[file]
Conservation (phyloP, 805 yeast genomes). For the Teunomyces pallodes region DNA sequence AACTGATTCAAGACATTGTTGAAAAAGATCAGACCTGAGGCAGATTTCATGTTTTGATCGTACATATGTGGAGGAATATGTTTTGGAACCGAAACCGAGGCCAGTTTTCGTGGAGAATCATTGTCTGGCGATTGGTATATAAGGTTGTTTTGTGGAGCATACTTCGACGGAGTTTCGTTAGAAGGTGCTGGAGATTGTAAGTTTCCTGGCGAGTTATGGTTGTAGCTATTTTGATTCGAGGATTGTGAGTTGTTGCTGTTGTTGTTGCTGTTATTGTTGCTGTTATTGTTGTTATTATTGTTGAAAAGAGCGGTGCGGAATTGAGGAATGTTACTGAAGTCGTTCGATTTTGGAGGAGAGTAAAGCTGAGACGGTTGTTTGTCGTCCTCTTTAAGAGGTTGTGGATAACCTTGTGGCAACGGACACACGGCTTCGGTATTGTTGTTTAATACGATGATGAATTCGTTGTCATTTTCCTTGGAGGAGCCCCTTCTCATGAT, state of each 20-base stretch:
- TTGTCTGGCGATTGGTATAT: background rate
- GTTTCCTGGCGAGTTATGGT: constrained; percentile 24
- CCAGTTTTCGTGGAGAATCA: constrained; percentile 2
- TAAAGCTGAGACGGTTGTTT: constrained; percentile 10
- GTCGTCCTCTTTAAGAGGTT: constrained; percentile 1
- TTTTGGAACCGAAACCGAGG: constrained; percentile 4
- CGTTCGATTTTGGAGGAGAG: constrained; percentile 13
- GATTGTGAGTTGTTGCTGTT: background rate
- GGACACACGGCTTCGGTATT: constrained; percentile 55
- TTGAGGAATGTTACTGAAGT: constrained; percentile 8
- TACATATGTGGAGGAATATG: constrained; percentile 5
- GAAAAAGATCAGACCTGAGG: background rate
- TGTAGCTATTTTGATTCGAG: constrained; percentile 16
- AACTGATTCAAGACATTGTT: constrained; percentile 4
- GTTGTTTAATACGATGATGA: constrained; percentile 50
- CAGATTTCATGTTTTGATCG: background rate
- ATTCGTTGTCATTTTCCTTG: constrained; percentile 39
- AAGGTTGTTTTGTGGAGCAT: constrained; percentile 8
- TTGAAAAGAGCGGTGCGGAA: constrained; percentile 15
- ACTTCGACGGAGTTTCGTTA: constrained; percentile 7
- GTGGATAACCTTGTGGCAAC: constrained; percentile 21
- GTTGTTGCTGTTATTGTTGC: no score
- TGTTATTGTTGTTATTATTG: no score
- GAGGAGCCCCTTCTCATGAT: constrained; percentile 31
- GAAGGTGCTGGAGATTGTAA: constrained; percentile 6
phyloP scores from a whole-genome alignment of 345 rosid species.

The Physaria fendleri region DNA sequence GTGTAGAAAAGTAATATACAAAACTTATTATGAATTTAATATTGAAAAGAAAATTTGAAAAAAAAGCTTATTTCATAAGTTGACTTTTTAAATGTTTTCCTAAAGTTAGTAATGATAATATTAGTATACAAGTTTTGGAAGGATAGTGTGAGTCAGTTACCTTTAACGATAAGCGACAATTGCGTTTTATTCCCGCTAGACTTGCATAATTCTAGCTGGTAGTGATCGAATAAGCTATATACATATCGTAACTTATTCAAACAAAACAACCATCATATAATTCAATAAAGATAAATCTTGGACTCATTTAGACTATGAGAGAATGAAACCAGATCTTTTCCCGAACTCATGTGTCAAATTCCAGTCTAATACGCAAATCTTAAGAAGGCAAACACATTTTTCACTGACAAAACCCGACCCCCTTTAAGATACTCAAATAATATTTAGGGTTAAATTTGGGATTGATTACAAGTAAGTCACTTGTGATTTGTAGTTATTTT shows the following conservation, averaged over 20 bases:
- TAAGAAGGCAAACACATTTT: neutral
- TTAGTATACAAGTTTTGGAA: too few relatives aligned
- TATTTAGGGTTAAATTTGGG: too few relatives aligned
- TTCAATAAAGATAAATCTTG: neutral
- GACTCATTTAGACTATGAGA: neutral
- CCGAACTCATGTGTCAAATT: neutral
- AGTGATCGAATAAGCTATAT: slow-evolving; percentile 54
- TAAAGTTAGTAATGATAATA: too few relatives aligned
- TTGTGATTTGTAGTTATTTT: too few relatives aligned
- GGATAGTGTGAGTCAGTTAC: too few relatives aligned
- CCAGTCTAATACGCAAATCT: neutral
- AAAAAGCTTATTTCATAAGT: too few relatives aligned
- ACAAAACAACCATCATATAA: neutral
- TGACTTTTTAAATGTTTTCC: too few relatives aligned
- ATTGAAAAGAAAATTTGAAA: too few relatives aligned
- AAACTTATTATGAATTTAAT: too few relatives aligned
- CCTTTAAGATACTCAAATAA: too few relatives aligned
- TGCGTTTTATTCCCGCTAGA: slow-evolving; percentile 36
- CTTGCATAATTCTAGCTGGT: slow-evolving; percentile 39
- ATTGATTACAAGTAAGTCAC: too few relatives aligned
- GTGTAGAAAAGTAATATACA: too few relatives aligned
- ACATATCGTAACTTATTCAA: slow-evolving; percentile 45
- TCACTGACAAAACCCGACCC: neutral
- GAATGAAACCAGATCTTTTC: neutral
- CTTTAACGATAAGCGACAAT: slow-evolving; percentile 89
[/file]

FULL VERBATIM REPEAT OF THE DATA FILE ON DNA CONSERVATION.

Conservation (phyloP, 805 yeast genomes). For the Teunomyces pallodes region DNA sequence AACTGATTCAAGACATTGTTGAAAAAGATCAGACCTGAGGCAGATTTCATGTTTTGATCGTACATATGTGGAGGAATATGTTTTGGAACCGAAACCGAGGCCAGTTTTCGTGGAGAATCATTGTCTGGCGATTGGTATATAAGGTTGTTTTGTGGAGCATACTTCGACGGAGTTTCGTTAGAAGGTGCTGGAGATTGTAAGTTTCCTGGCGAGTTATGGTTGTAGCTATTTTGATTCGAGGATTGTGAGTTGTTGCTGTTGTTGTTGCTGTTATTGTTGCTGTTATTGTTGTTATTATTGTTGAAAAGAGCGGTGCGGAATTGAGGAATGTTACTGAAGTCGTTCGATTTTGGAGGAGAGTAAAGCTGAGACGGTTGTTTGTCGTCCTCTTTAAGAGGTTGTGGATAACCTTGTGGCAACGGACACACGGCTTCGGTATTGTTGTTTAATACGATGATGAATTCGTTGTCATTTTCCTTGGAGGAGCCCCTTCTCATGAT, state of each 20-base stretch:
- TTGTCTGGCGATTGGTATAT: background rate
- GTTTCCTGGCGAGTTATGGT: constrained; percentile 24
- CCAGTTTTCGTGGAGAATCA: constrained; percentile 2
- TAAAGCTGAGACGGTTGTTT: constrained; percentile 10
- GTCGTCCTCTTTAAGAGGTT: constrained; percentile 1
- TTTTGGAACCGAAACCGAGG: constrained; percentile 4
- CGTTCGATTTTGGAGGAGAG: constrained; percentile 13
- GATTGTGAGTTGTTGCTGTT: background rate
- GGACACACGGCTTCGGTATT: constrained; percentile 55
- TTGAGGAATGTTACTGAAGT: constrained; percentile 8
- TACATATGTGGAGGAATATG: constrained; percentile 5
- GAAAAAGATCAGACCTGAGG: background rate
- TGTAGCTATTTTGATTCGAG: constrained; percentile 16
- AACTGATTCAAGACATTGTT: constrained; percentile 4
- GTTGTTTAATACGATGATGA: constrained; percentile 50
- CAGATTTCATGTTTTGATCG: background rate
- ATTCGTTGTCATTTTCCTTG: constrained; percentile 39
- AAGGTTGTTTTGTGGAGCAT: constrained; percentile 8
- TTGAAAAGAGCGGTGCGGAA: constrained; percentile 15
- ACTTCGACGGAGTTTCGTTA: constrained; percentile 7
- GTGGATAACCTTGTGGCAAC: constrained; percentile 21
- GTTGTTGCTGTTATTGTTGC: no score
- TGTTATTGTTGTTATTATTG: no score
- GAGGAGCCCCTTCTCATGAT: constrained; percentile 31
- GAAGGTGCTGGAGATTGTAA: constrained; percentile 6
phyloP scores from a whole-genome alignment of 345 rosid species.

The Physaria fendleri region DNA sequence GTGTAGAAAAGTAATATACAAAACTTATTATGAATTTAATATTGAAAAGAAAATTTGAAAAAAAAGCTTATTTCATAAGTTGACTTTTTAAATGTTTTCCTAAAGTTAGTAATGATAATATTAGTATACAAGTTTTGGAAGGATAGTGTGAGTCAGTTACCTTTAACGATAAGCGACAATTGCGTTTTATTCCCGCTAGACTTGCATAATTCTAGCTGGTAGTGATCGAATAAGCTATATACATATCGTAACTTATTCAAACAAAACAACCATCATATAATTCAATAAAGATAAATCTTGGACTCATTTAGACTATGAGAGAATGAAACCAGATCTTTTCCCGAACTCATGTGTCAAATTCCAGTCTAATACGCAAATCTTAAGAAGGCAAACACATTTTTCACTGACAAAACCCGACCCCCTTTAAGATACTCAAATAATATTTAGGGTTAAATTTGGGATTGATTACAAGTAAGTCACTTGTGATTTGTAGTTATTTT shows the following conservation, averaged over 20 bases:
- TAAGAAGGCAAACACATTTT: neutral
- TTAGTATACAAGTTTTGGAA: too few relatives aligned
- TATTTAGGGTTAAATTTGGG: too few relatives aligned
- TTCAATAAAGATAAATCTTG: neutral
- GACTCATTTAGACTATGAGA: neutral
- CCGAACTCATGTGTCAAATT: neutral
- AGTGATCGAATAAGCTATAT: slow-evolving; percentile 54
- TAAAGTTAGTAATGATAATA: too few relatives aligned
- TTGTGATTTGTAGTTATTTT: too few relatives aligned
- GGATAGTGTGAGTCAGTTAC: too few relatives aligned
- CCAGTCTAATACGCAAATCT: neutral
- AAAAAGCTTATTTCATAAGT: too few relatives aligned
- ACAAAACAACCATCATATAA: neutral
- TGACTTTTTAAATGTTTTCC: too few relatives aligned
- ATTGAAAAGAAAATTTGAAA: too few relatives aligned
- AAACTTATTATGAATTTAAT: too few relatives aligned
- CCTTTAAGATACTCAAATAA: too few relatives aligned
- TGCGTTTTATTCCCGCTAGA: slow-evolving; percentile 36
- CTTGCATAATTCTAGCTGGT: slow-evolving; percentile 39
- ATTGATTACAAGTAAGTCAC: too few relatives aligned
- GTGTAGAAAAGTAATATACA: too few relatives aligned
- ACATATCGTAACTTATTCAA: slow-evolving; percentile 45
- TCACTGACAAAACCCGACCC: neutral
- GAATGAAACCAGATCTTTTC: neutral
- CTTTAACGATAAGCGACAAT: slow-evolving; percentile 89